# Need 650mA from 20mA - Which Transistor?

Hey Everyone,

I'm creating a DIY electronic lock with a solenoid lock. I'm using a NAND logic chip to control the state of the lock and the logic chip only outputs a maximum of 20mA current.

My power source outputs 12V with a max current of 2A. The solenoid lock requires 12V and 650mA. What transistor will when applied a 20mA current at the base will allow 12V and 650mA of current to flow from collector to emitter.

Any help would be appreciated. I'm finding it difficult to figure out all these things from the datasheet and tutorials on transistors. Cheers.

Disclaimer: I'm no expert, but....

... my life got a lot easier when I discovered logic level mosfets. Apply 5V to gate and it turns on. No fannying about with currents and gains and other cr@p.

The ones I have happen to be these IRL520, but these IRLZ44 have a much lower "on" resistance (an order of magnitude better).

Yes, whatever works I'll take it! Thanks for these suggestions.

Have a look here for the resistors it needs. Without the pulldown it wont switch off.

Make sure whatever you get is logic level, else it will expect say 10V on the gate (which is mosfet-speak for bjt-speak's base), and won't switch with 5V, hence the name "logic level".

And look for low values of RDS(on), which is its resistance from drain to source (think collector to emitter of npn bjt). It's that resistance that causes the current to convert to heat, so lower the better.

Yes. Use a MOSFET. I like the IRF3708, because it can switch high currents even with 3.3V on the base.

For completeness: If you want to switch higher currents with a BJT, you are looking for a Darlington pair like the TIP120. But I hardly ever find a reason to prefer it to a MOSFET.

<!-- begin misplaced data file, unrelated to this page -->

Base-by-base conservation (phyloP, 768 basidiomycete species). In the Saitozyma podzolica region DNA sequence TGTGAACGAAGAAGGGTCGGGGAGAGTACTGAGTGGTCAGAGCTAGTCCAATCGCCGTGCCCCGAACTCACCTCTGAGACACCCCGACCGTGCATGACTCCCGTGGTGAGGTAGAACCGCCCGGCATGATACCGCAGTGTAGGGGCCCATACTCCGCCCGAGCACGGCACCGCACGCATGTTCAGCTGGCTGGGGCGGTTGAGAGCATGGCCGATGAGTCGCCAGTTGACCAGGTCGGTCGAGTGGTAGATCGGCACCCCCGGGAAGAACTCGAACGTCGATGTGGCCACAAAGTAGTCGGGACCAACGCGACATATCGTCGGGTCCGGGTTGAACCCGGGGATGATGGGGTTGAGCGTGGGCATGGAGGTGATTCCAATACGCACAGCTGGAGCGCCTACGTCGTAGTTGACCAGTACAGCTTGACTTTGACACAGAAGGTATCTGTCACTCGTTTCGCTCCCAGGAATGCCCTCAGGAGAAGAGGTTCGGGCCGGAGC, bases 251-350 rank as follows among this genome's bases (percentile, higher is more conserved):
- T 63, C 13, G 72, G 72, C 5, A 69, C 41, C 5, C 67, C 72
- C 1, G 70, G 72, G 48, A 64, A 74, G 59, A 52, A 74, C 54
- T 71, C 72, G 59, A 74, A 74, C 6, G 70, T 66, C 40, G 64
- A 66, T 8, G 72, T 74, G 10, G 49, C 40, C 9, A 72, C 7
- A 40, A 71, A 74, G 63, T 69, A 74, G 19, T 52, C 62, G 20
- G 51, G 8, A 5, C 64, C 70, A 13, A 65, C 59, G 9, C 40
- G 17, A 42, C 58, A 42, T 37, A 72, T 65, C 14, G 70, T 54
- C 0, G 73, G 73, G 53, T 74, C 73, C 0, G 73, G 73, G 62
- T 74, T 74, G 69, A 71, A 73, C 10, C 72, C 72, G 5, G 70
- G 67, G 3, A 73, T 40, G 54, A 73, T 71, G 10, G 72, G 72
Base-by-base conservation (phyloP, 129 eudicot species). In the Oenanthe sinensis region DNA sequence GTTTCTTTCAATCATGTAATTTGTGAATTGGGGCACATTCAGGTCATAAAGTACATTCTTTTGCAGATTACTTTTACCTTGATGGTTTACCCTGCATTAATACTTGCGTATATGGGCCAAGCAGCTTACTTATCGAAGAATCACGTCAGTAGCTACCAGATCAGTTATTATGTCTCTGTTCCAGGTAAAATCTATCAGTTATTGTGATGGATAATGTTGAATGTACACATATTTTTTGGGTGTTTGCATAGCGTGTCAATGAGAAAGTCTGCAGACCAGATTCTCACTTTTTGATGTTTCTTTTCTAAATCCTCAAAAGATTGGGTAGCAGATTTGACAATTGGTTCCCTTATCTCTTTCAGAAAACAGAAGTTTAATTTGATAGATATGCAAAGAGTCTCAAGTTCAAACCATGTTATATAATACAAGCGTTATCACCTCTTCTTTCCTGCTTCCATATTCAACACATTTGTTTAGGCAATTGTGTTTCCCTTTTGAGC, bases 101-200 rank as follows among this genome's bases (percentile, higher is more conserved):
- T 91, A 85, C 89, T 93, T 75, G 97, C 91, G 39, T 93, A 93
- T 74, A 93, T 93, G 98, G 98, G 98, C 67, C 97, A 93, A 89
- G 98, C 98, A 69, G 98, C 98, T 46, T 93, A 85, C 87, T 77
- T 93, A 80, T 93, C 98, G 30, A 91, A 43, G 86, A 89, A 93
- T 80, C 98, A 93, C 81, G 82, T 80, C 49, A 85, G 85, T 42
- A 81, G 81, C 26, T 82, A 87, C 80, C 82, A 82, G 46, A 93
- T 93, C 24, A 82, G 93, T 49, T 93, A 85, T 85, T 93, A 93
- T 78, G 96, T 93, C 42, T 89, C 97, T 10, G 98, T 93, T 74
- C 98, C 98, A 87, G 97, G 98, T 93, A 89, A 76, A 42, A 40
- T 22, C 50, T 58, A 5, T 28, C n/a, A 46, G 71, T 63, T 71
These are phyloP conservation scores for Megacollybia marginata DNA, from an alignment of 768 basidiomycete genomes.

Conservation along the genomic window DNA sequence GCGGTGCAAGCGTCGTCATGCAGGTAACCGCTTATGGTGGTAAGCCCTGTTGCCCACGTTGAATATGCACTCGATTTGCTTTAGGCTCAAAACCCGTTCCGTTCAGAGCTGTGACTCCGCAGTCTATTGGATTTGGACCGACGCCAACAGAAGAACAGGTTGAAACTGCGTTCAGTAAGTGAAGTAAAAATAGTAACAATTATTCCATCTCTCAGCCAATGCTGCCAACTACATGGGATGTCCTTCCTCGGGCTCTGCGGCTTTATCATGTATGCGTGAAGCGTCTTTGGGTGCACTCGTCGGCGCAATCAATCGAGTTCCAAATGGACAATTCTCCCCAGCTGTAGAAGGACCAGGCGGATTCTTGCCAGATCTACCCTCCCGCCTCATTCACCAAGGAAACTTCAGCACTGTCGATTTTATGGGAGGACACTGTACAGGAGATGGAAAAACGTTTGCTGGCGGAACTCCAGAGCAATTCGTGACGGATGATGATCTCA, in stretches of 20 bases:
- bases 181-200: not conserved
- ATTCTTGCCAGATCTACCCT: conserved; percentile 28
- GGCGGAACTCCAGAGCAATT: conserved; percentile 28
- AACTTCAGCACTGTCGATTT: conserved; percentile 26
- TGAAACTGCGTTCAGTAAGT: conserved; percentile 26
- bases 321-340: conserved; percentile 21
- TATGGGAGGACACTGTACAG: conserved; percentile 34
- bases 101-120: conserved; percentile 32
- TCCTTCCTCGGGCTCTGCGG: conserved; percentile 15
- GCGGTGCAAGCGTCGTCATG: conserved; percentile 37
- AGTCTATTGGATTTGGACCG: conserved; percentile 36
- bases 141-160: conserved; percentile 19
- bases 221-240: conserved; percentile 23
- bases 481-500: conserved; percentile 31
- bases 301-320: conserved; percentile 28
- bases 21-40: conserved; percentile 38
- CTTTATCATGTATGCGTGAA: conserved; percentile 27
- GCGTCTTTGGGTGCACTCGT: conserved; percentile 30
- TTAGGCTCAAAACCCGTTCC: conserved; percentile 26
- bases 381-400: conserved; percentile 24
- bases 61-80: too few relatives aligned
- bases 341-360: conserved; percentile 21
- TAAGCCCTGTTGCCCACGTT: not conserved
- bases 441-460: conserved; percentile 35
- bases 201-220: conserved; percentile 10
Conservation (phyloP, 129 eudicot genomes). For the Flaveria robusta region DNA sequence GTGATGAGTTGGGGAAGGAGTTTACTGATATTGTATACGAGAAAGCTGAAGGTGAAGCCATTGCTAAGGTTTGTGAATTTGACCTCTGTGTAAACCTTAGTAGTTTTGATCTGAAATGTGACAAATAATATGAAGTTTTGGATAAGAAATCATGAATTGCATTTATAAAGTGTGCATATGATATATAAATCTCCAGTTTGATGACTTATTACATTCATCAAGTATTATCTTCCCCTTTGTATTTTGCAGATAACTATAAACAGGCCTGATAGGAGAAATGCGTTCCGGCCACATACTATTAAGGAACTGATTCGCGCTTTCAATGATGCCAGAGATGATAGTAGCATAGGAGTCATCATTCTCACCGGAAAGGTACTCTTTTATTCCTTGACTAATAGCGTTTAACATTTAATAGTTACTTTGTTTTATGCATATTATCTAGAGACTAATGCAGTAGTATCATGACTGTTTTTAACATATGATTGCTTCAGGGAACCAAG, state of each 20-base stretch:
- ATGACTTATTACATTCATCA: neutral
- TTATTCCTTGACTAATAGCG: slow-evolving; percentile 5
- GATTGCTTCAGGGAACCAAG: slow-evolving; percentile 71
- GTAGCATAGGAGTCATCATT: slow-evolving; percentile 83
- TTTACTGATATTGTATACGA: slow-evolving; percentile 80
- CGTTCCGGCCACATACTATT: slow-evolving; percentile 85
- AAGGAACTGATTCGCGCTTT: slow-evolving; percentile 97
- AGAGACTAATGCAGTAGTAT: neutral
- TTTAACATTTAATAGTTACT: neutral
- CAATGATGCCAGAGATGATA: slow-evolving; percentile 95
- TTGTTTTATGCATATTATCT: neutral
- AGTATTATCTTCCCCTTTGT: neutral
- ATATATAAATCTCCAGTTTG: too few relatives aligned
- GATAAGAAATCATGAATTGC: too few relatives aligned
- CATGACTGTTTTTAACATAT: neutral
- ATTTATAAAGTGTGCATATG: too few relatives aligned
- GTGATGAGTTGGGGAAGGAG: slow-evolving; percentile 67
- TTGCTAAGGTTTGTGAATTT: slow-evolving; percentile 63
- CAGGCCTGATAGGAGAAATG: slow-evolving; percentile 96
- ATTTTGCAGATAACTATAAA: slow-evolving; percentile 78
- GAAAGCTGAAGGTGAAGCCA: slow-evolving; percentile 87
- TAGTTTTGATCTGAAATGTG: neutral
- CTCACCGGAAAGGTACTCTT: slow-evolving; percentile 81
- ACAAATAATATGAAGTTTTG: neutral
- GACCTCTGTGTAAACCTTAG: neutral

ElCaron:
Yes. Use a MOSFET. I like the IRF3708, because it can switch high currents even with 3.3V on the base.

So they evidently stopped the naming convention of IRL for logic level?

As far as I know, they call true logic level MOSFET the one with Vgs of 1-2 V.

No need to use a mosfet for this.
A TIP120 darlington with 1k base resistor (~3.5mA from a 5volt pin) would also work for a 12volt/650mA lock.
There should be 11-11.5 volt left for the solenoid on a 12volt supply, but that's still plenty.
Don't forget the (1N4004) kickback diode across the solenoid.
Leo..

Wawa:
No need to use a mosfet for this.

Well, what is the cost of using the MOSFET in a hobbyist project? The IRF3708 costs 25ct from China. The TIP120 costs 10ct from China, but the I have to have additional TIP120 lying around. With the MOSFET, I also don't dissipate 0.3-0.6W at the transistor (your estimation).

And yes, I noticed the lack of L too, but according to the datasheet, it works much better than most TO-220 L MOSFETs with 3.3V.

Wawa:
No need to use a mosfet for this.

It was me who raised the issue, and I never said a mosfet was required. I just said it makes (my) life easier, and if I keep some handy, they're perfect for hobby use.

As El Caron said, the fact they cost ~3x a bjt, is totally irrelevant. Sure, when making a gazillion of something, parts of cents become significant, but as a hobbyist if I have a drawer full of those I really don't mind tying up 100 units of money rather than 30-40. By the container load, sure, different story.

The best BJT I know as a saturated switch is the ZTX851, it won't struggle at all to provide 0.65A from 20mA drive, but its not the easiest device to source and not the cheapest. http://www.redrok.com/NPN_ZTX851_60V_5.0A_1.2W_Hfe75_TO-92.pdf

chem_eng:
As far as I know, they call true logic level MOSFET the one with Vgs of 1-2 V.

You mean VGS(th)?

That’s the level at edit : below which it’s guaranteed to switch off.